An artist's impression of a futuristic anti-satellite weapon capable of destroying satellites using its "circular saw" extensions

Anti-satellite weapons (ASAT) are space weapons designed to incapacitate or destroy satellites for strategic or tactical[1] purposes. Although no ASAT system has yet been utilized in warfare, a few countries (China, India, Russia, and the United States) have successfully shot down their own satellites to demonstrate[2] their ASAT capabilities in a show of force.[3][4] ASATs have also been used to remove decommissioned satellites.[5]

ASAT roles include: defensive measures against an adversary's space-based and nuclear weapons, a force multiplier for a nuclear first strike, a countermeasure against an adversary's anti-ballistic missile defense (ABM), an asymmetric counter to a technologically superior adversary, and a counter-value weapon.[6]

Use of ASATs generates space debris, which can collide with other satellites and generate more space debris.[2] A cascading multiplication of space debris could cause Earth to suffer from Kessler syndrome.

History by country

The development and design of anti-satellite weapons has followed a number of paths. The initial efforts by the United States and the Soviet Union used ground-launched missiles from the 1950s; many more exotic proposals came afterwards.

United States

A US ASM-135 ASAT missile
A US Vought ASM-135 ASAT missile launch on 13 September 1985, which destroyed P78-1

In the late 1950s, the US Air Force started a series of advanced strategic missile projects under the designation Weapon System WS-199A. One of the projects studied under the 199A umbrella was Martin's Bold Orion air-launched ballistic missile (ALBM) for the B-47 Stratojet, based on the rocket motor from the Sergeant missile. Twelve test launches were carried out between 26 May 1958 and 13 October 1959, but these were generally unsuccessful and further work as an ALBM ended. The system was then modified with the addition of an Altair upper stage to create an anti-satellite weapon with a 1770-kilometre (1100 mi) range. Only one test flight of the anti-satellite mission was carried out, making a mock attack on the Explorer 6 at an altitude of 251 km (156 mi). To record its flight path, the Bold Orion transmitted telemetry to the ground, ejected flares to aid visual tracking, and was continuously tracked by radar. The missile successfully passed within 6.4 km (4 mi) of the satellite, which would be suitable for use with a nuclear weapon, but useless for conventional warheads.[7]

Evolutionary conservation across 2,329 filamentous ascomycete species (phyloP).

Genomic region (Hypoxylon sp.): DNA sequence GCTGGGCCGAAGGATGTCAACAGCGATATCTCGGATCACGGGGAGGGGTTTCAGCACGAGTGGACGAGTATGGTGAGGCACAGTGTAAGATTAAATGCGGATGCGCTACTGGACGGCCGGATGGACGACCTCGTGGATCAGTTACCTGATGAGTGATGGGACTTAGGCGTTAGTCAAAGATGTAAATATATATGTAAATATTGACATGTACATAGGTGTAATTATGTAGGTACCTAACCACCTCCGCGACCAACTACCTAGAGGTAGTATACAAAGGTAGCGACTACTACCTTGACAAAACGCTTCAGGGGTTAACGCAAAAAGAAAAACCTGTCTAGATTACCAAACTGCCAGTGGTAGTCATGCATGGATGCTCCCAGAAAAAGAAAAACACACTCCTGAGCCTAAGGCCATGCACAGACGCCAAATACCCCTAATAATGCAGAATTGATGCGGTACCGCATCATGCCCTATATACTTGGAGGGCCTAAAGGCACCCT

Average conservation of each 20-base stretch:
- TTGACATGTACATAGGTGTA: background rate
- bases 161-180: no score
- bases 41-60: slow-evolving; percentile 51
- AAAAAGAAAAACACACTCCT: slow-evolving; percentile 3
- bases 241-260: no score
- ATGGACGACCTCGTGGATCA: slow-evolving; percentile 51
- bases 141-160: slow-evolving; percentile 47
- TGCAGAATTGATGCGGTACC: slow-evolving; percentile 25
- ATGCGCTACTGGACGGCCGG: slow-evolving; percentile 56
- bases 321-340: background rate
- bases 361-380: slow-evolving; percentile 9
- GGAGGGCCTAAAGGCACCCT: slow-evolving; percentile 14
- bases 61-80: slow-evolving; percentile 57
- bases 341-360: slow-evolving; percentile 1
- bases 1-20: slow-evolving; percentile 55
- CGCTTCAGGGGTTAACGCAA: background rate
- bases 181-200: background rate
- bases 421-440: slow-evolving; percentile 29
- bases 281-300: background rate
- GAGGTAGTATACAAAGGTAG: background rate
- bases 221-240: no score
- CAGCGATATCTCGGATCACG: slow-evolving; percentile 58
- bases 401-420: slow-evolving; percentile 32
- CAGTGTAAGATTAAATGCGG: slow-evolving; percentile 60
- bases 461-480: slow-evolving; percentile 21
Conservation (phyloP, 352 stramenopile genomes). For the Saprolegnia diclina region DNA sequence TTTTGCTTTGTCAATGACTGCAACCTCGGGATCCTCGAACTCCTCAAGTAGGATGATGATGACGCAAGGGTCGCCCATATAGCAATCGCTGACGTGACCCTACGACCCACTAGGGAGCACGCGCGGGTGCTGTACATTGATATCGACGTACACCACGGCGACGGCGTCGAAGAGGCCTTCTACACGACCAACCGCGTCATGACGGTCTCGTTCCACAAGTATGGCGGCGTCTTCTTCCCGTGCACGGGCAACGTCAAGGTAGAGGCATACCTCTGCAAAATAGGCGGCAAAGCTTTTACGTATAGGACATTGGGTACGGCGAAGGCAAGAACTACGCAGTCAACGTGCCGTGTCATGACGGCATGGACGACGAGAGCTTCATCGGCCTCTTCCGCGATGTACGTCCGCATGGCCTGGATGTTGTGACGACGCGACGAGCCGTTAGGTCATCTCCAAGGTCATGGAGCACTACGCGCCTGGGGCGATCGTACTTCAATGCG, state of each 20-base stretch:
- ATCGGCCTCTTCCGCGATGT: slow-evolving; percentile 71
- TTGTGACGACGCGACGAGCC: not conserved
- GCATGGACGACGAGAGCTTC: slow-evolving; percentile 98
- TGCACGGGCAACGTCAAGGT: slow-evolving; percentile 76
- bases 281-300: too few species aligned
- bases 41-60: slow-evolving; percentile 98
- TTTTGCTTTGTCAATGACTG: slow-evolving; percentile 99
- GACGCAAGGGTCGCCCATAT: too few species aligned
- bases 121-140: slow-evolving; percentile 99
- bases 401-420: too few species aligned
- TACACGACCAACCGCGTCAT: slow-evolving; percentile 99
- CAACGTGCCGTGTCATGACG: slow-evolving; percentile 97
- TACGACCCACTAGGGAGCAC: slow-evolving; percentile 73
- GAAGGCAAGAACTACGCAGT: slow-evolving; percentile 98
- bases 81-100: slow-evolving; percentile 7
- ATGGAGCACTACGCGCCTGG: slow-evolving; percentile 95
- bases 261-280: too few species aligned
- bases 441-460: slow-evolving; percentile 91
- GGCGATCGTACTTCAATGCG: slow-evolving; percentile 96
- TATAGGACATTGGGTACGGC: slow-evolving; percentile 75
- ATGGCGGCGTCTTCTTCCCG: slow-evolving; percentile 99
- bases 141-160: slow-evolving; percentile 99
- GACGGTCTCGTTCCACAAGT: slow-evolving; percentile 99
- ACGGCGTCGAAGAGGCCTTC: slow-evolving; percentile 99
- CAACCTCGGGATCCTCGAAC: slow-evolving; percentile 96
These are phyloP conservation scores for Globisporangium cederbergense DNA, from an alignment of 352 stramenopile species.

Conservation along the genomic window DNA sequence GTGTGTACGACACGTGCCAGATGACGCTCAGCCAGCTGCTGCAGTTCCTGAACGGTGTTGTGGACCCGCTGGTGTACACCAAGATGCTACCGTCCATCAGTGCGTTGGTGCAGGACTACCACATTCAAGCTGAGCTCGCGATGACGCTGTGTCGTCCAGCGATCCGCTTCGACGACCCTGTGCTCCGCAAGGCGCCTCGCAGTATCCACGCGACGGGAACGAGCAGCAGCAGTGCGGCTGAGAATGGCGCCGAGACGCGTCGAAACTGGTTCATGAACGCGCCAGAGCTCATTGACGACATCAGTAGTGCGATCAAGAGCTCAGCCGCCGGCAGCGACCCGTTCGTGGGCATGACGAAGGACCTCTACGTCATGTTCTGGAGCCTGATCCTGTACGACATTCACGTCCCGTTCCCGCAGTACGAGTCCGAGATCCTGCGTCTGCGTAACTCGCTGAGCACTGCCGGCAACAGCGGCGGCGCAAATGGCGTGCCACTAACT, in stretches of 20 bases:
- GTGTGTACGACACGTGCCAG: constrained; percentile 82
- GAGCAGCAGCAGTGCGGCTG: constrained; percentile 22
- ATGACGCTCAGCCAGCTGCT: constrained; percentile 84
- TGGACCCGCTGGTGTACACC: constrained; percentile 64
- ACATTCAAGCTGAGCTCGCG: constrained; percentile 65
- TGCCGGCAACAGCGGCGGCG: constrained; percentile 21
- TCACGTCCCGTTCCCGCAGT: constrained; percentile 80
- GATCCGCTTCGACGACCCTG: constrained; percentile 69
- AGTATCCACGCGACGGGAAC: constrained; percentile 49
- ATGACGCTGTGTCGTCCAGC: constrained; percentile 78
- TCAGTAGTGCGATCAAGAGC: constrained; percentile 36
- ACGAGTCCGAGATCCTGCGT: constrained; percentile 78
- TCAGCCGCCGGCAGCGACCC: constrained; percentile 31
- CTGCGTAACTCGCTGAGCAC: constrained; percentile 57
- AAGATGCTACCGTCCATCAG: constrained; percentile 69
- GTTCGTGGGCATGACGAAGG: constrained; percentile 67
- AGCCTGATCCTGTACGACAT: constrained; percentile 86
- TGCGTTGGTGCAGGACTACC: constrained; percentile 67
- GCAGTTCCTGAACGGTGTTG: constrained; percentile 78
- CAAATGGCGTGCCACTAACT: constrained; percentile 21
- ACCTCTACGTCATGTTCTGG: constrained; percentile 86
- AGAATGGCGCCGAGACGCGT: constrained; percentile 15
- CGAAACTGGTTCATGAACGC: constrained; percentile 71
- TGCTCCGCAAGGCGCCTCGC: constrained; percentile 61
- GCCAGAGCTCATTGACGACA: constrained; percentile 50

A similar project carried out under 199A, Lockheed's High Virgo, was initially another ALBM for the B-58 Hustler, likewise based on the Sergeant. It too was adapted for the anti-satellite role, and made an attempted intercept on Explorer 5 on 22 September 1959. However, shortly after launch communications with the missile were lost and the camera packs could not be recovered to see if the test was successful. In any event, work on the WS-199 projects ended with the start of the GAM-87 Skybolt project. Simultaneous US Navy projects were also abandoned although smaller projects did continue until the early 1970s.

The use of high-altitude nuclear explosions to destroy satellites was considered after the tests of the first conventional missile systems in the 1960s. During the Hardtack Teak test in 1958 observers noted the damaging effects of the electromagnetic pulse (EMP) caused by the explosions on electronic equipment, and during the Starfish Prime test in 1962 the EMP from a 1.4-megaton-of-TNT (5.9 PJ) warhead detonated over the Pacific damaged three satellites and also disrupted power transmission and communications across the Pacific. Further testing of weapons effects was carried out under the DOMINIC I series. An adapted version of the nuclear armed Nike Zeus was used for an ASAT from 1962. Codenamed Mudflap, the missile was designated DM-15S and a single missile was deployed at the Kwajalein atoll until 1966 when the project was ended in favour of the USAF Thor-based Program 437 ASAT which was operational until 6 March 1975.